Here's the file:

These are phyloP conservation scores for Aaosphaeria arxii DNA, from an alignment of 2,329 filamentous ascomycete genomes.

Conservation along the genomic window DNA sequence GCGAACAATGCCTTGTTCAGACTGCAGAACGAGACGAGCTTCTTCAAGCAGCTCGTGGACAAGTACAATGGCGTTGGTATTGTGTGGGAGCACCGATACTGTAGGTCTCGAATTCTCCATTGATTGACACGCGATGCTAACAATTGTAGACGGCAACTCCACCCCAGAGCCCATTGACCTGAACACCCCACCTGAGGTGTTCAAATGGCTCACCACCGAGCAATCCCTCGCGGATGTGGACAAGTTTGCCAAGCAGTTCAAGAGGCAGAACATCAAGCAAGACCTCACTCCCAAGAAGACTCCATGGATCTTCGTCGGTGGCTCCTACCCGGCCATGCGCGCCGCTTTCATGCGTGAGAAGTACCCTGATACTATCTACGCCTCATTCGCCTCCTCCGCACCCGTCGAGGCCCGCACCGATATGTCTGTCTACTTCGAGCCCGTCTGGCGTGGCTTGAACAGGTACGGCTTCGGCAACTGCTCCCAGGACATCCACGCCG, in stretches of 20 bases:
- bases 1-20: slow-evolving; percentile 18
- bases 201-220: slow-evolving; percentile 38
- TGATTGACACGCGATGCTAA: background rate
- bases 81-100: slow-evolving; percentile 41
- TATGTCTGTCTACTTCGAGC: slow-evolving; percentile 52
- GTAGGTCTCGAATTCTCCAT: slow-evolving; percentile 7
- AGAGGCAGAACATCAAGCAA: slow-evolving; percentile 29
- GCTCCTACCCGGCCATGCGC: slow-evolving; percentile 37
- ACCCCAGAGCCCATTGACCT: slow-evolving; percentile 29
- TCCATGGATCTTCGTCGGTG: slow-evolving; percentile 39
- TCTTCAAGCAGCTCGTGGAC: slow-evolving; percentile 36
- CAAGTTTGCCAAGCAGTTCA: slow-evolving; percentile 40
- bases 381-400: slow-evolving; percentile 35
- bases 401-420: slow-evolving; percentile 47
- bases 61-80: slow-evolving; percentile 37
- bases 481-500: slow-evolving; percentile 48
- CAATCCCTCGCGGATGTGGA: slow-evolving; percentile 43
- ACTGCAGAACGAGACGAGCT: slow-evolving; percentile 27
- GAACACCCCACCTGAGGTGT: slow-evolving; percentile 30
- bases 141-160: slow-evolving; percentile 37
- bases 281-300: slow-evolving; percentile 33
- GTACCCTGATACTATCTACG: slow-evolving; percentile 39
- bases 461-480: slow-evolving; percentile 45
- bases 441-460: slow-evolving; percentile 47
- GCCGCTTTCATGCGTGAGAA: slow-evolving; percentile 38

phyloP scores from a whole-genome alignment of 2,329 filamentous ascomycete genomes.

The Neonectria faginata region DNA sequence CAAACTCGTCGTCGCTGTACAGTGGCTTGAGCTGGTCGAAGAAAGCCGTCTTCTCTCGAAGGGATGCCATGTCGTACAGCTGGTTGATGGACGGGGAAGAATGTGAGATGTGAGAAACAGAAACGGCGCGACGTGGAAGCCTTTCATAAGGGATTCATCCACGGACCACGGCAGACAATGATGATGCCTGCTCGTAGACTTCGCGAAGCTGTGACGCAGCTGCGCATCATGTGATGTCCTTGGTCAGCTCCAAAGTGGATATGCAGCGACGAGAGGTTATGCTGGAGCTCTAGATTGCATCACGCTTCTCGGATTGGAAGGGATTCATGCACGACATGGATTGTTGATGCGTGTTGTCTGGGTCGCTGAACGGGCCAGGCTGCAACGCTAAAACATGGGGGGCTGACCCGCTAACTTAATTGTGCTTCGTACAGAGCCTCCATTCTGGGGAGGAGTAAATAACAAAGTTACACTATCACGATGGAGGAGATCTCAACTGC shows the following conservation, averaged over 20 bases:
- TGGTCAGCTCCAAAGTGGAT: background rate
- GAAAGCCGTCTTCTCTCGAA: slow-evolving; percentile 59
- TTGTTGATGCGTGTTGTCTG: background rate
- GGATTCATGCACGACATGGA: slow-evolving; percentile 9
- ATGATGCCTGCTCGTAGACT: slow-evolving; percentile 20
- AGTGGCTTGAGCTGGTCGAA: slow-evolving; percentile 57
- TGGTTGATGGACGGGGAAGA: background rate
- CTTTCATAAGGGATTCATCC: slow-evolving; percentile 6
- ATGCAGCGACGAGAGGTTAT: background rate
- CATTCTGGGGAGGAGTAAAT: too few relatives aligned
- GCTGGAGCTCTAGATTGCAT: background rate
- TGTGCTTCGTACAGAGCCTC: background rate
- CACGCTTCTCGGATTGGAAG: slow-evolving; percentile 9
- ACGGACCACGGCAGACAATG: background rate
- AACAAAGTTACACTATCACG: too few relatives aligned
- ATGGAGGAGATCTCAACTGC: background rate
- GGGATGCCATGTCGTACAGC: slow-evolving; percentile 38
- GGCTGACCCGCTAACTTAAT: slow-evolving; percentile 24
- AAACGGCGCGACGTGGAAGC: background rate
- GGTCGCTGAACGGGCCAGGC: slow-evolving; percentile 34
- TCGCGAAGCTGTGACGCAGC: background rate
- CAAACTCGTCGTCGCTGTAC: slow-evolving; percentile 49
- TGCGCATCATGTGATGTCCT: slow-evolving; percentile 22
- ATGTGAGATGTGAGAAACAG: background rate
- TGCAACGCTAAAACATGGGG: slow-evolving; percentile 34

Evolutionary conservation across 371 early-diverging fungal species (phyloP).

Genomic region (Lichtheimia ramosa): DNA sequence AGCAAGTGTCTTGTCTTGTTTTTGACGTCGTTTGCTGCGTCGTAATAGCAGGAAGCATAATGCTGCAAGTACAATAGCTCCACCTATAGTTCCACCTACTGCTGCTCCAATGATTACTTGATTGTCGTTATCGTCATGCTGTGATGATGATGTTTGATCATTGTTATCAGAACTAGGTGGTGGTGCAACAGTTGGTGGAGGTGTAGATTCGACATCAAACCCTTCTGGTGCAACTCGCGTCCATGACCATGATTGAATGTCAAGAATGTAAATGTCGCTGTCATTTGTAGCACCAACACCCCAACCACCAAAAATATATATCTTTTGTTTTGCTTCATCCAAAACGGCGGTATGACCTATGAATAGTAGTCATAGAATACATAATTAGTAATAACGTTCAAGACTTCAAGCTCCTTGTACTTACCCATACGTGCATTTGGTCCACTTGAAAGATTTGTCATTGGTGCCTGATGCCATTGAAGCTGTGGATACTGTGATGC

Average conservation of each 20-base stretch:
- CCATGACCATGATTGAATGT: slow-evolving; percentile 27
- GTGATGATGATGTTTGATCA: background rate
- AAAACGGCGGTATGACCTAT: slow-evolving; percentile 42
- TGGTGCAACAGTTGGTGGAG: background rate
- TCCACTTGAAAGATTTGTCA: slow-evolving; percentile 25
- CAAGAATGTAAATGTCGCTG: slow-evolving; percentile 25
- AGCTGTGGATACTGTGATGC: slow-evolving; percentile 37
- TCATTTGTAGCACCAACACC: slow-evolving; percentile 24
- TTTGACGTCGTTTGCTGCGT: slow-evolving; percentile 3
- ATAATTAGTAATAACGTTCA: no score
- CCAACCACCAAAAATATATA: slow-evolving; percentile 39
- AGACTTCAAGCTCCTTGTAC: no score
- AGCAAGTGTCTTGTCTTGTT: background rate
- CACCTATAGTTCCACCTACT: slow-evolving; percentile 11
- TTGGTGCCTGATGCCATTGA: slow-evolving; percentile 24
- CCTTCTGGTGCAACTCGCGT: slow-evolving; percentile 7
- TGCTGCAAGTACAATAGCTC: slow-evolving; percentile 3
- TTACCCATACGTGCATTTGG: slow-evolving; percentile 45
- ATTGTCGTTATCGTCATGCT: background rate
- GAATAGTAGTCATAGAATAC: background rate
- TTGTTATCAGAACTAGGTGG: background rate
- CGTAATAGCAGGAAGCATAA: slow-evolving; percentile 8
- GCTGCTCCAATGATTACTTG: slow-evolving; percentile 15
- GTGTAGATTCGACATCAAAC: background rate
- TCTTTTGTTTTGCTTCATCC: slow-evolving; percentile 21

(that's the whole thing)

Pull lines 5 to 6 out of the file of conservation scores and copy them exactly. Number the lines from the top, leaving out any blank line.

- TGATTGACACGCGATGCTAA: background rate
- bases 81-100: slow-evolving; percentile 41